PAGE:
Archie and Lilibeth will inherit royal titles.  Will you?

Queen Elizabeth II’s death on Sept. 8 changed the line of royal succession, prompting questions about what titles — if any — Prince Harry and Meghan Markle’s children, Archie, 3, and Lilibeth, 1, will receive.

The two children, according to a 1917 decree of King George V, are now technically a “prince” and “princess” because they are grandchildren of the current monarch, King Charles III. But their parents withdrew as senior members of the royal family in january 2020leaving questions about whether the children get the titles – and whether Meghan and Harry will want them.

As of 10 September, their names were still listed on the royal family’s website as Archie Harrison Mountbatten-Windsor and Lilibeth Mountbatten-Windsor.

Read more: Queen Elizabeth II’s funeral: what we know so far

Meghan proposed last year in an interview with Oprah Winfrey that the royal family had discussed changing the convention for Archie, expressing concern that “the first member of color in this family is not titled in the same way that other grandchildren would be.”

“I heard a lot of it through Harry … it was a decision they felt was appropriate,” Meghan said at the time.

Meghan also noted that Queen Elizabeth II issued “letters patent” in 2012 that gave Prince William and Kate Middleton’s three children the titles of “prince” and “princess.” (Previously only theirs the eldest son would receive the title.) But Meghan said the royal family had decided not to give Archie a title or title of “His Royal Highness” before he was born.

Although Prince Harry and Meghan distanced themselves from royal traditions Meghan has told Oprah for the past two years that she’s open to a title for her son if it gives him security. But they could also opt out of Archie and Lilibeth inheriting the titles entirely, following in the footsteps of Princess Anne, Queen Elizabeth II’s daughter, who refused to give titles to her children in a bid to make their lives easier.

Last year, Meghan spoke candidly about her and her husband’s frustration with lack of police protection which their children received. Extended members of the royal family do not receive security funding as part of efforts to limit taxpayer spending on the royals, and the title of “prince” and “princess” does not necessarily guarantee taxpayer-funded security.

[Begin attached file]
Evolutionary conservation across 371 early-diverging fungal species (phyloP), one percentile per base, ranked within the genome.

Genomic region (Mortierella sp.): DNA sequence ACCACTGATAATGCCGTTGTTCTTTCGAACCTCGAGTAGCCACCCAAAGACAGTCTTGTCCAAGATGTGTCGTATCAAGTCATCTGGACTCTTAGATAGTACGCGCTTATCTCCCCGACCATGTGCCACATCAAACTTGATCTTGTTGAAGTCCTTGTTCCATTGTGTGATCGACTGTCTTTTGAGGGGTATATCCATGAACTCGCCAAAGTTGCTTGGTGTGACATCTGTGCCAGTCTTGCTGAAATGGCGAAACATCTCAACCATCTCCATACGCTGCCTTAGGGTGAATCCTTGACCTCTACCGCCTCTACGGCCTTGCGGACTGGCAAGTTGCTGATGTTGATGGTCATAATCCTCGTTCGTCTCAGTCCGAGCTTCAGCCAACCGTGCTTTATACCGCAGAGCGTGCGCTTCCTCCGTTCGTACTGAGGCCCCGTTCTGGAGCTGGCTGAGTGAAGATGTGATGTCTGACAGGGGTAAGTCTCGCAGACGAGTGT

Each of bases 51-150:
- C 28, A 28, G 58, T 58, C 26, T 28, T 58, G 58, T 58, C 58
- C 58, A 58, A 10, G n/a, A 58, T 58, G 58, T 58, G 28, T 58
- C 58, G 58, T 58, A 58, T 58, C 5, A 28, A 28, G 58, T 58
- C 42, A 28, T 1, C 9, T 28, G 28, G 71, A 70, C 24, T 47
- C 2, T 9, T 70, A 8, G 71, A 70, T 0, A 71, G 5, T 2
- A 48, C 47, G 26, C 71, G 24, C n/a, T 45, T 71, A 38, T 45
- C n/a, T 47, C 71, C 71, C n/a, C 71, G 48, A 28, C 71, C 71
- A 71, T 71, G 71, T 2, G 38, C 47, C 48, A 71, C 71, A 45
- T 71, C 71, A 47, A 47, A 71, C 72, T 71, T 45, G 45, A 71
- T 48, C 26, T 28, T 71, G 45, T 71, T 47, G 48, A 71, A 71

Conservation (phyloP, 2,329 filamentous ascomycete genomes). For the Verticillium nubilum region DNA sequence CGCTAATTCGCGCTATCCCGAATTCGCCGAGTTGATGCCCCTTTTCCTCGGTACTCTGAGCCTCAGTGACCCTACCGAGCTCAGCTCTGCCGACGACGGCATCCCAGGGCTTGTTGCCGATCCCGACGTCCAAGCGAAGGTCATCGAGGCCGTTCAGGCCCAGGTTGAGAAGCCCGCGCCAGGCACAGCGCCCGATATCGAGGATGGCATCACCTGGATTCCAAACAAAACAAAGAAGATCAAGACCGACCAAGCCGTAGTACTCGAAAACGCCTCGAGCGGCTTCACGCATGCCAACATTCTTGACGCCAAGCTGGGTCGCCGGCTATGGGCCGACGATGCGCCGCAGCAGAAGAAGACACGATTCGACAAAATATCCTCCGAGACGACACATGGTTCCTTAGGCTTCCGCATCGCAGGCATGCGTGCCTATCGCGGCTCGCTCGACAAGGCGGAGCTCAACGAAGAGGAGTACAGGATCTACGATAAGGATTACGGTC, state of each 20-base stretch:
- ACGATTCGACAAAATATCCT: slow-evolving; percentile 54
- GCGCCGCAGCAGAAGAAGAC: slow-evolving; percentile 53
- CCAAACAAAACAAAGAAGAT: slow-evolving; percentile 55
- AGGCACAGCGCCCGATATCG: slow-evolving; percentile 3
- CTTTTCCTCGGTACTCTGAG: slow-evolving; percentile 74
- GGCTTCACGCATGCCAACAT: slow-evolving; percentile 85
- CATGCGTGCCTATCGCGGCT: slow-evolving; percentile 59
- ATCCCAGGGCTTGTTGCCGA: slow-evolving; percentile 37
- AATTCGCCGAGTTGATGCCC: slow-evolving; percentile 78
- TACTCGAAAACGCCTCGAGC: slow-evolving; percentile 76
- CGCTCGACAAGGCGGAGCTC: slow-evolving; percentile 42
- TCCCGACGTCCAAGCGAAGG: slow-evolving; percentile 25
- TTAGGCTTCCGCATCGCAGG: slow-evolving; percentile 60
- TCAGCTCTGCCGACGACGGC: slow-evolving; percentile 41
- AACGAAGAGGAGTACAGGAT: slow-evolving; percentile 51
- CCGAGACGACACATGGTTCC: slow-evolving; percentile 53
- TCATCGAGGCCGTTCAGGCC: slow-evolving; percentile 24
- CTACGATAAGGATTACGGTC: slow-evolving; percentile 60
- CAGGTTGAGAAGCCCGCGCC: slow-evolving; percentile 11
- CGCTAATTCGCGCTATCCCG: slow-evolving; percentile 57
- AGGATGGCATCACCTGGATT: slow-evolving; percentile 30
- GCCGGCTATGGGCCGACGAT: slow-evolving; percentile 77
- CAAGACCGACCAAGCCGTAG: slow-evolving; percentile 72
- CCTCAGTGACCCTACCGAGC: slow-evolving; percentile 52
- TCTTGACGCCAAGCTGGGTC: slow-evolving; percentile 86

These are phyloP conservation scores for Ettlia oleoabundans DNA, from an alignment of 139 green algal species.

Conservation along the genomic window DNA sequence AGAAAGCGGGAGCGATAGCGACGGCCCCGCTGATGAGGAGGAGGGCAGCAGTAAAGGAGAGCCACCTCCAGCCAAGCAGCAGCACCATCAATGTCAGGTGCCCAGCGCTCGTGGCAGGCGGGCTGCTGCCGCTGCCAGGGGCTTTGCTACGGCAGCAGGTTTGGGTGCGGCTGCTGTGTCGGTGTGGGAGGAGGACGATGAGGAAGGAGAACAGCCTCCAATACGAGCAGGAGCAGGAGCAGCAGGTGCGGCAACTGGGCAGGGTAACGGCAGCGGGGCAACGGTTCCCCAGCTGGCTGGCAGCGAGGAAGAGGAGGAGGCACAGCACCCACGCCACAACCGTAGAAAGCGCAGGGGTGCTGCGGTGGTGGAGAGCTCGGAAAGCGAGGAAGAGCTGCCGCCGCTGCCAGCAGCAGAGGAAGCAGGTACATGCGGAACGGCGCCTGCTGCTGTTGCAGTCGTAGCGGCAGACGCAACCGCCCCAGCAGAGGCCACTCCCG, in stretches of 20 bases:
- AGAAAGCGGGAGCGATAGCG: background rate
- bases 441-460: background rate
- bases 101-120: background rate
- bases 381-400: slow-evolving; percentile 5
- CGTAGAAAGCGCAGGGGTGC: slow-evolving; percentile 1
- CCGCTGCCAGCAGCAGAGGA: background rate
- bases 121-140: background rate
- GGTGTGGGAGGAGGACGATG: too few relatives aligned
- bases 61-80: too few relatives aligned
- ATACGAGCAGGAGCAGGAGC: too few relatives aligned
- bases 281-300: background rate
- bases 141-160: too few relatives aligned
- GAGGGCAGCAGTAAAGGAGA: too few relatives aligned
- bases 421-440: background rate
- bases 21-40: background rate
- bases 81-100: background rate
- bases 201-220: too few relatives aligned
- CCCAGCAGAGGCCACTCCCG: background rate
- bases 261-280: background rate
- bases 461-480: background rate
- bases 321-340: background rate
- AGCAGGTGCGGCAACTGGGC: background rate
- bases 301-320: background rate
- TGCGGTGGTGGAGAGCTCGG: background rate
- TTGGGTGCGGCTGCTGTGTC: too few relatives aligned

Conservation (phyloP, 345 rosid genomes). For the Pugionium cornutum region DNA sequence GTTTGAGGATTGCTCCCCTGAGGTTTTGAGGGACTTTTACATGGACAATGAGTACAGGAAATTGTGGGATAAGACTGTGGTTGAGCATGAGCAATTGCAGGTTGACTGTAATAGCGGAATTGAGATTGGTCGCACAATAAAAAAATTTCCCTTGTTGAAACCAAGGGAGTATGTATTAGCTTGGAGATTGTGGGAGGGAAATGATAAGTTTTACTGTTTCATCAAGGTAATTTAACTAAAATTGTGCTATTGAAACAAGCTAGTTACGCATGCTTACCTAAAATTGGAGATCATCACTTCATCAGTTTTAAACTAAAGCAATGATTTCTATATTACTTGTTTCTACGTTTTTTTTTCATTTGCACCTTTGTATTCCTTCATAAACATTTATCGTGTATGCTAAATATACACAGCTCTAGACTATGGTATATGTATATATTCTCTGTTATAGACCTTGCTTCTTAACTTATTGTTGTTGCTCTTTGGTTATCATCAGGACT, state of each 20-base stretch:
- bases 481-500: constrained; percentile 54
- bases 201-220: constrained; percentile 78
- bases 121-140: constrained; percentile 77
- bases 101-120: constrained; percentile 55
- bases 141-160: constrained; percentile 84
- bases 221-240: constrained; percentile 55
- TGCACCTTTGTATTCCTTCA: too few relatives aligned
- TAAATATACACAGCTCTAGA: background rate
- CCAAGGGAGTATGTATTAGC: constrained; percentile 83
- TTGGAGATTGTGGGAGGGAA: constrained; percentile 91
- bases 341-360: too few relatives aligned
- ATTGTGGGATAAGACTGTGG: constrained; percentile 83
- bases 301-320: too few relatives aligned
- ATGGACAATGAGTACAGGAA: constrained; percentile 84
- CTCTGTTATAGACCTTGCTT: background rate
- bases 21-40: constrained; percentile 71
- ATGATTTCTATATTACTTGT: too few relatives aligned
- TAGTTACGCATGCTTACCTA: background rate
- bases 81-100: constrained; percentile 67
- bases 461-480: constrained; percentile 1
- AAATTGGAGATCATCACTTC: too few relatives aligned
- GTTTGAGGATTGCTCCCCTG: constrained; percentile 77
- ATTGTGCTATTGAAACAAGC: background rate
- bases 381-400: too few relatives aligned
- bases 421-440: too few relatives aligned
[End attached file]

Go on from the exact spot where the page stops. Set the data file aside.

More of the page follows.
Last year, Meghan theorized that the decision not to give Archie a title after his birth was because of his mixed race. She said the discussion about the title began at a time when members of the royal family expressed concern about how dark Archie’s skin might be. (After the interview, Queen Elizabeth II issued a statement that read: “The issues raised, particularly that of race, are troubling. Although some memories may vary, they are taken very seriously and will be addressed by the family personally.”) On Poe that time Winfrey asked Megan in the interview if her son getting a title was important to her.

“If it meant he’d be safe, of course,” Megan said.

As the second-born son of King Charles III, Prince Harry and Meghan are unlikely to change their titles and will likely remain the Duke and Duchess of Sussex. The couple stepped down from their royal duties in 2020 in response to the intense pressure and media scrutiny they said they faced. They stopped using their HRH designations when they resigned.

Read more: The future of the British monarchy is more uncertain than ever

Other members of the royal family received new titles this week. Prince William, who is now next in line to be king, was given the title Prince of Wales, the title traditionally given to their heir apparent. His wife Catherine, better known as Kate, became the first Princess of Wales in 25 years. Camilla, now Queen Consortdeclined to use the title when she married Charles out of respect for the late Princess Diana.

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